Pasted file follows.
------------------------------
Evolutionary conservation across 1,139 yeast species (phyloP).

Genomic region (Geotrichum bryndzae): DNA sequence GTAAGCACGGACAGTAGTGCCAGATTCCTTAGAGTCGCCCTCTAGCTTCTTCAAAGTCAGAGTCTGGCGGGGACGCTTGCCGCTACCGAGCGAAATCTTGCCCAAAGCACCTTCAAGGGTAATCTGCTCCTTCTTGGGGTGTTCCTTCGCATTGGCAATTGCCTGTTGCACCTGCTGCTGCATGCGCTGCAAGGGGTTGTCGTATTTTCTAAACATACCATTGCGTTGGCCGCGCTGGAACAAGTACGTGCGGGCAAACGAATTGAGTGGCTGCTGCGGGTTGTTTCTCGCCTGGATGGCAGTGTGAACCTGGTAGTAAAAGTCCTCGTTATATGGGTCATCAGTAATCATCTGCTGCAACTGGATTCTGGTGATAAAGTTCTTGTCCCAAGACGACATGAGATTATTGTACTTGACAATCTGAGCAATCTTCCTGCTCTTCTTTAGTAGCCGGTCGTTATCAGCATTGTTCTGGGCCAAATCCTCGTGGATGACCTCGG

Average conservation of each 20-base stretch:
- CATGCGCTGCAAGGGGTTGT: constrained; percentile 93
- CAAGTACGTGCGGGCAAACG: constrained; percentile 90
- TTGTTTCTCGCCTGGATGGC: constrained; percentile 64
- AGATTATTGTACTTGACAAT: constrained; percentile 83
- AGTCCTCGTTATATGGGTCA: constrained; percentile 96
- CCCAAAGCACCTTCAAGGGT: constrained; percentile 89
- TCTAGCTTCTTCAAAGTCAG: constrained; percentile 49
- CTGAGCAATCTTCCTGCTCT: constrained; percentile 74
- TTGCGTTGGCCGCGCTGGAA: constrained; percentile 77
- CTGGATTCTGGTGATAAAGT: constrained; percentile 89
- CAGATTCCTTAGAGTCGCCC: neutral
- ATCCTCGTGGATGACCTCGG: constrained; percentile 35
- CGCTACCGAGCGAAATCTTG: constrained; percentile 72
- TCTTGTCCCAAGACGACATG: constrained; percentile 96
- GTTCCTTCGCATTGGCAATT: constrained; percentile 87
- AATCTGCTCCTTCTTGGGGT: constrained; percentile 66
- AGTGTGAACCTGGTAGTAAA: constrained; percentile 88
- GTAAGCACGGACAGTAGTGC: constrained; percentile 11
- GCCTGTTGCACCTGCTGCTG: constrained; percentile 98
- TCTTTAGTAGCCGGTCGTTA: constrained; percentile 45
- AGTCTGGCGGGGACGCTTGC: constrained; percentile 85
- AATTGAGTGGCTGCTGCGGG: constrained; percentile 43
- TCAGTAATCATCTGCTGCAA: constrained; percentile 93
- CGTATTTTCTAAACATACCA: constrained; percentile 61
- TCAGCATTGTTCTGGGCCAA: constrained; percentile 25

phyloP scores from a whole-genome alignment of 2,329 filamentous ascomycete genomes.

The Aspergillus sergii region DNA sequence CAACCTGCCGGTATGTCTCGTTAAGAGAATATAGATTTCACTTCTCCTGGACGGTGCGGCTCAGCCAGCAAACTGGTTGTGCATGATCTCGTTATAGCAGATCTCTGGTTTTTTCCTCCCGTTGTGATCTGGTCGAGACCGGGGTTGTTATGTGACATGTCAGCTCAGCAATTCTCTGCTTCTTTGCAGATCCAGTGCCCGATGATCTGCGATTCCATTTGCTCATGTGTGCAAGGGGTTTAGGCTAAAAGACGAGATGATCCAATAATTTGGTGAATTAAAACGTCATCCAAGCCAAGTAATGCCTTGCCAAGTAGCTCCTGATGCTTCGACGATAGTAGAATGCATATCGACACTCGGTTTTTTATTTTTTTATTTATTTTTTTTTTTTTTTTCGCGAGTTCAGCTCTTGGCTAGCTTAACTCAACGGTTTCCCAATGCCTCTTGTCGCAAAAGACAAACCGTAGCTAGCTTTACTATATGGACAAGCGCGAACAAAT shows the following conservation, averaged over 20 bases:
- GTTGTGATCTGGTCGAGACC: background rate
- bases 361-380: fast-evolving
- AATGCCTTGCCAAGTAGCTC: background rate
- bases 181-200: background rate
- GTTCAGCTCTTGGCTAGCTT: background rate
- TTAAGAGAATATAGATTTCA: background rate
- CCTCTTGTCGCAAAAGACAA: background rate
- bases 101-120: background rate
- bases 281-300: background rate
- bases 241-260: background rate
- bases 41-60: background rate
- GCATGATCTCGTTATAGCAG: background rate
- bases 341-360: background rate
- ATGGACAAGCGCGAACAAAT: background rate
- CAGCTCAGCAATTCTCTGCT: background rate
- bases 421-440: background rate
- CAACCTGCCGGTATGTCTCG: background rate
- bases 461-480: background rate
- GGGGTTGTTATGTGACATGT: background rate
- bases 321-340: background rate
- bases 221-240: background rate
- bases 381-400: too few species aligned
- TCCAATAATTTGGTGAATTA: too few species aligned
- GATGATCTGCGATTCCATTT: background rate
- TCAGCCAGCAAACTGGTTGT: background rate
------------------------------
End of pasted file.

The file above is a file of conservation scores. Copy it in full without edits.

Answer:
Evolutionary conservation across 1,139 yeast species (phyloP).

Genomic region (Geotrichum bryndzae): DNA sequence GTAAGCACGGACAGTAGTGCCAGATTCCTTAGAGTCGCCCTCTAGCTTCTTCAAAGTCAGAGTCTGGCGGGGACGCTTGCCGCTACCGAGCGAAATCTTGCCCAAAGCACCTTCAAGGGTAATCTGCTCCTTCTTGGGGTGTTCCTTCGCATTGGCAATTGCCTGTTGCACCTGCTGCTGCATGCGCTGCAAGGGGTTGTCGTATTTTCTAAACATACCATTGCGTTGGCCGCGCTGGAACAAGTACGTGCGGGCAAACGAATTGAGTGGCTGCTGCGGGTTGTTTCTCGCCTGGATGGCAGTGTGAACCTGGTAGTAAAAGTCCTCGTTATATGGGTCATCAGTAATCATCTGCTGCAACTGGATTCTGGTGATAAAGTTCTTGTCCCAAGACGACATGAGATTATTGTACTTGACAATCTGAGCAATCTTCCTGCTCTTCTTTAGTAGCCGGTCGTTATCAGCATTGTTCTGGGCCAAATCCTCGTGGATGACCTCGG

Average conservation of each 20-base stretch:
- CATGCGCTGCAAGGGGTTGT: constrained; percentile 93
- CAAGTACGTGCGGGCAAACG: constrained; percentile 90
- TTGTTTCTCGCCTGGATGGC: constrained; percentile 64
- AGATTATTGTACTTGACAAT: constrained; percentile 83
- AGTCCTCGTTATATGGGTCA: constrained; percentile 96
- CCCAAAGCACCTTCAAGGGT: constrained; percentile 89
- TCTAGCTTCTTCAAAGTCAG: constrained; percentile 49
- CTGAGCAATCTTCCTGCTCT: constrained; percentile 74
- TTGCGTTGGCCGCGCTGGAA: constrained; percentile 77
- CTGGATTCTGGTGATAAAGT: constrained; percentile 89
- CAGATTCCTTAGAGTCGCCC: neutral
- ATCCTCGTGGATGACCTCGG: constrained; percentile 35
- CGCTACCGAGCGAAATCTTG: constrained; percentile 72
- TCTTGTCCCAAGACGACATG: constrained; percentile 96
- GTTCCTTCGCATTGGCAATT: constrained; percentile 87
- AATCTGCTCCTTCTTGGGGT: constrained; percentile 66
- AGTGTGAACCTGGTAGTAAA: constrained; percentile 88
- GTAAGCACGGACAGTAGTGC: constrained; percentile 11
- GCCTGTTGCACCTGCTGCTG: constrained; percentile 98
- TCTTTAGTAGCCGGTCGTTA: constrained; percentile 45
- AGTCTGGCGGGGACGCTTGC: constrained; percentile 85
- AATTGAGTGGCTGCTGCGGG: constrained; percentile 43
- TCAGTAATCATCTGCTGCAA: constrained; percentile 93
- CGTATTTTCTAAACATACCA: constrained; percentile 61
- TCAGCATTGTTCTGGGCCAA: constrained; percentile 25

phyloP scores from a whole-genome alignment of 2,329 filamentous ascomycete genomes.

The Aspergillus sergii region DNA sequence CAACCTGCCGGTATGTCTCGTTAAGAGAATATAGATTTCACTTCTCCTGGACGGTGCGGCTCAGCCAGCAAACTGGTTGTGCATGATCTCGTTATAGCAGATCTCTGGTTTTTTCCTCCCGTTGTGATCTGGTCGAGACCGGGGTTGTTATGTGACATGTCAGCTCAGCAATTCTCTGCTTCTTTGCAGATCCAGTGCCCGATGATCTGCGATTCCATTTGCTCATGTGTGCAAGGGGTTTAGGCTAAAAGACGAGATGATCCAATAATTTGGTGAATTAAAACGTCATCCAAGCCAAGTAATGCCTTGCCAAGTAGCTCCTGATGCTTCGACGATAGTAGAATGCATATCGACACTCGGTTTTTTATTTTTTTATTTATTTTTTTTTTTTTTTTCGCGAGTTCAGCTCTTGGCTAGCTTAACTCAACGGTTTCCCAATGCCTCTTGTCGCAAAAGACAAACCGTAGCTAGCTTTACTATATGGACAAGCGCGAACAAAT shows the following conservation, averaged over 20 bases:
- GTTGTGATCTGGTCGAGACC: background rate
- bases 361-380: fast-evolving
- AATGCCTTGCCAAGTAGCTC: background rate
- bases 181-200: background rate
- GTTCAGCTCTTGGCTAGCTT: background rate
- TTAAGAGAATATAGATTTCA: background rate
- CCTCTTGTCGCAAAAGACAA: background rate
- bases 101-120: background rate
- bases 281-300: background rate
- bases 241-260: background rate
- bases 41-60: background rate
- GCATGATCTCGTTATAGCAG: background rate
- bases 341-360: background rate
- ATGGACAAGCGCGAACAAAT: background rate
- CAGCTCAGCAATTCTCTGCT: background rate
- bases 421-440: background rate
- CAACCTGCCGGTATGTCTCG: background rate
- bases 461-480: background rate
- GGGGTTGTTATGTGACATGT: background rate
- bases 321-340: background rate
- bases 221-240: background rate
- bases 381-400: too few species aligned
- TCCAATAATTTGGTGAATTA: too few species aligned
- GATGATCTGCGATTCCATTT: background rate
- TCAGCCAGCAAACTGGTTGT: background rate